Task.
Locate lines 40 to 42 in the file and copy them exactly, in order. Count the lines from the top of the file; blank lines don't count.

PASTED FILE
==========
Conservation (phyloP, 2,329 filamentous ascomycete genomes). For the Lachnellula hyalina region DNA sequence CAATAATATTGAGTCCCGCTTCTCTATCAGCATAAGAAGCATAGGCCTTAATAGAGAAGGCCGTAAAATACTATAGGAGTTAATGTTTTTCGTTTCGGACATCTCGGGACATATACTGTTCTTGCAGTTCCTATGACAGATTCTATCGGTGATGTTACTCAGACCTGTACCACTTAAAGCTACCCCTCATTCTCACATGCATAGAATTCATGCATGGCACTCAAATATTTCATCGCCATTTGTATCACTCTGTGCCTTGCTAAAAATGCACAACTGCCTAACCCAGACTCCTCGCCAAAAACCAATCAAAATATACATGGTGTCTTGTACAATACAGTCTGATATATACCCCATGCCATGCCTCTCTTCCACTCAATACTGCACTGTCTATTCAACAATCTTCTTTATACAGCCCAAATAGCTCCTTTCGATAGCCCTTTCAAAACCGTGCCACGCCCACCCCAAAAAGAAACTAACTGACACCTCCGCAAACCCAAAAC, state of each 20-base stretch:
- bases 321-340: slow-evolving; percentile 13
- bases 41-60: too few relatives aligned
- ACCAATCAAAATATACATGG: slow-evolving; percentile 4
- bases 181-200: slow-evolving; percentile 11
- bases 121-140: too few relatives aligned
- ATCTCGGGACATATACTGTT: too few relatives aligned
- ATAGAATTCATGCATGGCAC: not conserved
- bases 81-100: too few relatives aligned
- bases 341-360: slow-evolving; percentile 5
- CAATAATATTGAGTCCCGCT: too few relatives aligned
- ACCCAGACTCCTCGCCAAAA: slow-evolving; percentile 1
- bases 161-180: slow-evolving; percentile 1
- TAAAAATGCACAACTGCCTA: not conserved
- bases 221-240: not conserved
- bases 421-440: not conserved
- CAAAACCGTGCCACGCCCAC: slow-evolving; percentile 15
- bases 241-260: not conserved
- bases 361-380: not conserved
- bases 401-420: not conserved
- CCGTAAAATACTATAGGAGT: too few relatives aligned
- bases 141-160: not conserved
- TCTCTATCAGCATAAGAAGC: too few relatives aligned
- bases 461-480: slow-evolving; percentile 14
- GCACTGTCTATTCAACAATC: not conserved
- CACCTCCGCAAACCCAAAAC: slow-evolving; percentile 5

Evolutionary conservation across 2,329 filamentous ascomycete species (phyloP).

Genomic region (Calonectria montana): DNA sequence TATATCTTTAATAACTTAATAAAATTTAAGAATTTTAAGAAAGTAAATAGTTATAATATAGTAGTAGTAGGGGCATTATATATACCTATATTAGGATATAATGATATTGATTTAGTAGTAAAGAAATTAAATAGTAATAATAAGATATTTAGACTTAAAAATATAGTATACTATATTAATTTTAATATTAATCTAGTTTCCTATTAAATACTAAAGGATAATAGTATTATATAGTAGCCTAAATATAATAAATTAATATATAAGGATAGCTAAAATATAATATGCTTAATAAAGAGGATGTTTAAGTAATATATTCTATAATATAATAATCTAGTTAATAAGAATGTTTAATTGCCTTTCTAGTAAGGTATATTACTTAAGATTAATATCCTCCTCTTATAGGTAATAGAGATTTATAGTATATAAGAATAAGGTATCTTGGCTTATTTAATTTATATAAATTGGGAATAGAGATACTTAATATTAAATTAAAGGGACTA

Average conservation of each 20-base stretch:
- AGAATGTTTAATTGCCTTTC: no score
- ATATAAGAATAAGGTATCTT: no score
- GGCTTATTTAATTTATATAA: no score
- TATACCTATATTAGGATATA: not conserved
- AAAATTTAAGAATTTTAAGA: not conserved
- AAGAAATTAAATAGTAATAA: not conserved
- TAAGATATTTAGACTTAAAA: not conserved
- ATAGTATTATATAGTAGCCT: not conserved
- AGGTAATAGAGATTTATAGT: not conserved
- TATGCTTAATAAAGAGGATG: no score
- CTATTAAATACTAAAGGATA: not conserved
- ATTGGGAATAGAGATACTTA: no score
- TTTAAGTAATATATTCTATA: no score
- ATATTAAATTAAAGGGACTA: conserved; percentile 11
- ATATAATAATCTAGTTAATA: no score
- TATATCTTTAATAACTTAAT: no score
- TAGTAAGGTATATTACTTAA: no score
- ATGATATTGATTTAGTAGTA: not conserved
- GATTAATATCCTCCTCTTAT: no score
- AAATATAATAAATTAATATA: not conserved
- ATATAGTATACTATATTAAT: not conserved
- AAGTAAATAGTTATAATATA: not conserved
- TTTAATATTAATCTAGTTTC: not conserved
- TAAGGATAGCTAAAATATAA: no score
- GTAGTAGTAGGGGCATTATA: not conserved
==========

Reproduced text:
- CTATTAAATACTAAAGGATA: not conserved
- ATTGGGAATAGAGATACTTA: no score
- TTTAAGTAATATATTCTATA: no score